Everyone knows what a Bat is, but these little creatures are incredibly misunderstood. They are an incredibly numerous and diverse group of mammals. They are the only mammals that can truly fly, all other “flying” mammals simply glide.
Researchers recognize at least 1,200 different species of animals, all of which they place in the order Chiroptera. The only group of mammals more diverse are rodents. In fact, 20% of all known mammals are Bat species! Read on to learn about the Bat.
Description of the Bat
Though Bats come in many shapes and sizes, they follow the same general body shape. Their bodies are small and covered in fur, and their wings are modified hands/fingers. They elongated have finger bones and a thin membrane of skin known as a “patagium” runs between them to form a wing.
While many species are small, they come in a variety of sizes. The smallest species has just a six-inch wingspan while the wingspan of the largest is over five feet across. Their weight ranges anywhere from less than an ounce to four pounds.
Interesting Facts About the Bat
With so many different species of Bats, the various traits and adaptations are virtually endless. Below, we list several unique species, and the most interesting facts about them!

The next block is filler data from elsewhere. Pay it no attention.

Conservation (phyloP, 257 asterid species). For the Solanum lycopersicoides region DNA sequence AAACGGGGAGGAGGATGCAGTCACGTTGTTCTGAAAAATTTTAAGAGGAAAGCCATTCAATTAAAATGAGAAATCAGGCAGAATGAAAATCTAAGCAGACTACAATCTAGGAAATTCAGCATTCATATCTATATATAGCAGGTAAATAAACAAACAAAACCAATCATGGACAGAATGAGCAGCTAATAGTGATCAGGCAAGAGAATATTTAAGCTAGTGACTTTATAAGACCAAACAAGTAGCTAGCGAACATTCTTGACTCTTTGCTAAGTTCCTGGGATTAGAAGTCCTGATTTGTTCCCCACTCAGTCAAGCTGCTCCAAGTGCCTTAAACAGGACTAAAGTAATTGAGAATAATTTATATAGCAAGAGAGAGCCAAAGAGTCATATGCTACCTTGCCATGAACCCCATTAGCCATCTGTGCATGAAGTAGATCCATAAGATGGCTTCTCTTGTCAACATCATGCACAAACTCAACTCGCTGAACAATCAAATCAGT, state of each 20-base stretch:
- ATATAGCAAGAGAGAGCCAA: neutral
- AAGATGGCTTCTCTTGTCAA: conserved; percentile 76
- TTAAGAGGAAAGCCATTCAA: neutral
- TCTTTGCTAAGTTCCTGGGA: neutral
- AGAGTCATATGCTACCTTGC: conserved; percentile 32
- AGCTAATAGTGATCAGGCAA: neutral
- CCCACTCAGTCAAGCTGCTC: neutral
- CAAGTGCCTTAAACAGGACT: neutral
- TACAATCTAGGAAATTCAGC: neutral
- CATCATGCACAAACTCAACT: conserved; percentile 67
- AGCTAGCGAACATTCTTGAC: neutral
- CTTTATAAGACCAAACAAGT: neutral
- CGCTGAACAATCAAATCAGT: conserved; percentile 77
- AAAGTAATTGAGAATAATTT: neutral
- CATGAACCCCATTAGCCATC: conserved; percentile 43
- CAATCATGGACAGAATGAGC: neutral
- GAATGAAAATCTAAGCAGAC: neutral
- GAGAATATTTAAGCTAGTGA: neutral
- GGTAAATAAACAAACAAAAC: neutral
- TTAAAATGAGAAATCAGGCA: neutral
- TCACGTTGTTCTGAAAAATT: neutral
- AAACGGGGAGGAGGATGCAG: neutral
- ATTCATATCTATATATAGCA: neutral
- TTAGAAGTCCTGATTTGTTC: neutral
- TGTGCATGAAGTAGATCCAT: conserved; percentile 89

- Giant Golden-Crowned Flying Fox – This species is remarkable for its astonishing size. Not only are they extraordinarily large, but they are also incredibly rare. At their largest, Golden-Crowned Flying Foxes have a 5.5 foot wingspan. Sadly, habitat destruction and hunting are pushing these creatures quickly towards extinction. The IUCN lists this species as Endangered.
- Bumblebee Bat – On the opposite side of the spectrum is the Bumblebee Bat, also known as the Kitti’s Hog-Nosed Bat. Not only is this species the smallest, but they are possibly the smallest mammal in the world as well! Its closest competition is the Etruscan shrew, which weighs less on average.
- Tube-Lipped Nectar Bat – Even though many species eat insects, these creatures eat a wide variety of meals. Like their name suggests, this species feeds primarily on the nectar of flowers. They have the longest tongue in the world compared to their body size – at 1.5 times their body length!